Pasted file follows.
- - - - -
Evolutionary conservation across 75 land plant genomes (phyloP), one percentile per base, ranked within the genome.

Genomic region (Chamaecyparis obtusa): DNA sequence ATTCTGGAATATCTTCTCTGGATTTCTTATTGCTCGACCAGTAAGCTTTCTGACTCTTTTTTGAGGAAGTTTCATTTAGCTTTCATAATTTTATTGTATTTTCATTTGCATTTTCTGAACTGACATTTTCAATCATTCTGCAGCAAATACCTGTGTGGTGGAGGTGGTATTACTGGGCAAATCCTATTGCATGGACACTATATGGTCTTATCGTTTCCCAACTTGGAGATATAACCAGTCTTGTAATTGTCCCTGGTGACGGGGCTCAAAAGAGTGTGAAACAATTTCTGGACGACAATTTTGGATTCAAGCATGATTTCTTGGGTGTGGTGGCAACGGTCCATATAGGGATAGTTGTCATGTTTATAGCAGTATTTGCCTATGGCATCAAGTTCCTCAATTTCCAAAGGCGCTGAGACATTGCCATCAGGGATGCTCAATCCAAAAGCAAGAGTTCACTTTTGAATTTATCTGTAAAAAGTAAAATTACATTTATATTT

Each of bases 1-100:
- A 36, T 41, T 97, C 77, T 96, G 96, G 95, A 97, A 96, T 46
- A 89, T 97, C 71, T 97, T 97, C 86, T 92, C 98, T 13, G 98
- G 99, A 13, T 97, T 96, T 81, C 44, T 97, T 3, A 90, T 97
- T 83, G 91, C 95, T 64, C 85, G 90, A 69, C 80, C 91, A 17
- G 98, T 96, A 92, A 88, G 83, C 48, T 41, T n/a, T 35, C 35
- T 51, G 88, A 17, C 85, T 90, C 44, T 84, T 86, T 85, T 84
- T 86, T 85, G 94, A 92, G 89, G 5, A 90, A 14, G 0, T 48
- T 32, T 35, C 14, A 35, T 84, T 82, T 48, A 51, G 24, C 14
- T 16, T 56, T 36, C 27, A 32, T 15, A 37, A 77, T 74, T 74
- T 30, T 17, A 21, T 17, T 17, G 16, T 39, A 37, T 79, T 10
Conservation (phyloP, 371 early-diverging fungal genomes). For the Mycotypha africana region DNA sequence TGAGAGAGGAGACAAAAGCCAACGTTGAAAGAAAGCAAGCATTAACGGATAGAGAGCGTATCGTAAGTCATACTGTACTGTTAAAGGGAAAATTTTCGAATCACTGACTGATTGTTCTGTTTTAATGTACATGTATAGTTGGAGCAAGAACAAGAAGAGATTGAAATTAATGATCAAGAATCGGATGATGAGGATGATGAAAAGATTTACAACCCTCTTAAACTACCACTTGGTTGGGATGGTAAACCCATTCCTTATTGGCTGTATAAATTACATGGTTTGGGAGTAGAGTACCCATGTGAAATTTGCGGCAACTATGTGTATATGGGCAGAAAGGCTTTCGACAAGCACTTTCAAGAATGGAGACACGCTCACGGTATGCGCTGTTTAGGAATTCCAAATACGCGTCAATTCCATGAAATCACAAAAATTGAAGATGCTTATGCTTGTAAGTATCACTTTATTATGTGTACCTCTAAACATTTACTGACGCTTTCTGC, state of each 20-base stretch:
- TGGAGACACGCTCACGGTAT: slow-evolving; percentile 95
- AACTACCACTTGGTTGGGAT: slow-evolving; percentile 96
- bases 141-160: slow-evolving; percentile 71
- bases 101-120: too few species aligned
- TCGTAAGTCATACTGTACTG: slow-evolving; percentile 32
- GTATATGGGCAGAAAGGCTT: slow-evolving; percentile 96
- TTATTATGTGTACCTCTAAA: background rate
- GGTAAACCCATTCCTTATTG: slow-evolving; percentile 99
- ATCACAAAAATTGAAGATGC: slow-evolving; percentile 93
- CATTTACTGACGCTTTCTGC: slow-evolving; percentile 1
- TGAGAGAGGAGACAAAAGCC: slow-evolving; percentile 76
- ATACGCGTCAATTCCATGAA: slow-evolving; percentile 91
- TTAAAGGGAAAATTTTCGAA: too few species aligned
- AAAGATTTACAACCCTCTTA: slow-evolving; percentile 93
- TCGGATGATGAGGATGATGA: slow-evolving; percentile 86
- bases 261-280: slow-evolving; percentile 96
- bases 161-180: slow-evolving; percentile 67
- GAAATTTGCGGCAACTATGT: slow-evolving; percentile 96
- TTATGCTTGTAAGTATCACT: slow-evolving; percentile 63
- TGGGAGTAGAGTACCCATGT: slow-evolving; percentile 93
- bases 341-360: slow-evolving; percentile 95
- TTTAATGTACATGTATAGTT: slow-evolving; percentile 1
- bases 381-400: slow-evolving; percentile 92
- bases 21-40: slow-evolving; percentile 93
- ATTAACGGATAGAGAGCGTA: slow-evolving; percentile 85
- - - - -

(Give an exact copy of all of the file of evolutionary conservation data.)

Evolutionary conservation across 75 land plant genomes (phyloP), one percentile per base, ranked within the genome.

Genomic region (Chamaecyparis obtusa): DNA sequence ATTCTGGAATATCTTCTCTGGATTTCTTATTGCTCGACCAGTAAGCTTTCTGACTCTTTTTTGAGGAAGTTTCATTTAGCTTTCATAATTTTATTGTATTTTCATTTGCATTTTCTGAACTGACATTTTCAATCATTCTGCAGCAAATACCTGTGTGGTGGAGGTGGTATTACTGGGCAAATCCTATTGCATGGACACTATATGGTCTTATCGTTTCCCAACTTGGAGATATAACCAGTCTTGTAATTGTCCCTGGTGACGGGGCTCAAAAGAGTGTGAAACAATTTCTGGACGACAATTTTGGATTCAAGCATGATTTCTTGGGTGTGGTGGCAACGGTCCATATAGGGATAGTTGTCATGTTTATAGCAGTATTTGCCTATGGCATCAAGTTCCTCAATTTCCAAAGGCGCTGAGACATTGCCATCAGGGATGCTCAATCCAAAAGCAAGAGTTCACTTTTGAATTTATCTGTAAAAAGTAAAATTACATTTATATTT

Each of bases 1-100:
- A 36, T 41, T 97, C 77, T 96, G 96, G 95, A 97, A 96, T 46
- A 89, T 97, C 71, T 97, T 97, C 86, T 92, C 98, T 13, G 98
- G 99, A 13, T 97, T 96, T 81, C 44, T 97, T 3, A 90, T 97
- T 83, G 91, C 95, T 64, C 85, G 90, A 69, C 80, C 91, A 17
- G 98, T 96, A 92, A 88, G 83, C 48, T 41, T n/a, T 35, C 35
- T 51, G 88, A 17, C 85, T 90, C 44, T 84, T 86, T 85, T 84
- T 86, T 85, G 94, A 92, G 89, G 5, A 90, A 14, G 0, T 48
- T 32, T 35, C 14, A 35, T 84, T 82, T 48, A 51, G 24, C 14
- T 16, T 56, T 36, C 27, A 32, T 15, A 37, A 77, T 74, T 74
- T 30, T 17, A 21, T 17, T 17, G 16, T 39, A 37, T 79, T 10
Conservation (phyloP, 371 early-diverging fungal genomes). For the Mycotypha africana region DNA sequence TGAGAGAGGAGACAAAAGCCAACGTTGAAAGAAAGCAAGCATTAACGGATAGAGAGCGTATCGTAAGTCATACTGTACTGTTAAAGGGAAAATTTTCGAATCACTGACTGATTGTTCTGTTTTAATGTACATGTATAGTTGGAGCAAGAACAAGAAGAGATTGAAATTAATGATCAAGAATCGGATGATGAGGATGATGAAAAGATTTACAACCCTCTTAAACTACCACTTGGTTGGGATGGTAAACCCATTCCTTATTGGCTGTATAAATTACATGGTTTGGGAGTAGAGTACCCATGTGAAATTTGCGGCAACTATGTGTATATGGGCAGAAAGGCTTTCGACAAGCACTTTCAAGAATGGAGACACGCTCACGGTATGCGCTGTTTAGGAATTCCAAATACGCGTCAATTCCATGAAATCACAAAAATTGAAGATGCTTATGCTTGTAAGTATCACTTTATTATGTGTACCTCTAAACATTTACTGACGCTTTCTGC, state of each 20-base stretch:
- TGGAGACACGCTCACGGTAT: slow-evolving; percentile 95
- AACTACCACTTGGTTGGGAT: slow-evolving; percentile 96
- bases 141-160: slow-evolving; percentile 71
- bases 101-120: too few species aligned
- TCGTAAGTCATACTGTACTG: slow-evolving; percentile 32
- GTATATGGGCAGAAAGGCTT: slow-evolving; percentile 96
- TTATTATGTGTACCTCTAAA: background rate
- GGTAAACCCATTCCTTATTG: slow-evolving; percentile 99
- ATCACAAAAATTGAAGATGC: slow-evolving; percentile 93
- CATTTACTGACGCTTTCTGC: slow-evolving; percentile 1
- TGAGAGAGGAGACAAAAGCC: slow-evolving; percentile 76
- ATACGCGTCAATTCCATGAA: slow-evolving; percentile 91
- TTAAAGGGAAAATTTTCGAA: too few species aligned
- AAAGATTTACAACCCTCTTA: slow-evolving; percentile 93
- TCGGATGATGAGGATGATGA: slow-evolving; percentile 86
- bases 261-280: slow-evolving; percentile 96
- bases 161-180: slow-evolving; percentile 67
- GAAATTTGCGGCAACTATGT: slow-evolving; percentile 96
- TTATGCTTGTAAGTATCACT: slow-evolving; percentile 63
- TGGGAGTAGAGTACCCATGT: slow-evolving; percentile 93
- bases 341-360: slow-evolving; percentile 95
- TTTAATGTACATGTATAGTT: slow-evolving; percentile 1
- bases 381-400: slow-evolving; percentile 92
- bases 21-40: slow-evolving; percentile 93
- ATTAACGGATAGAGAGCGTA: slow-evolving; percentile 85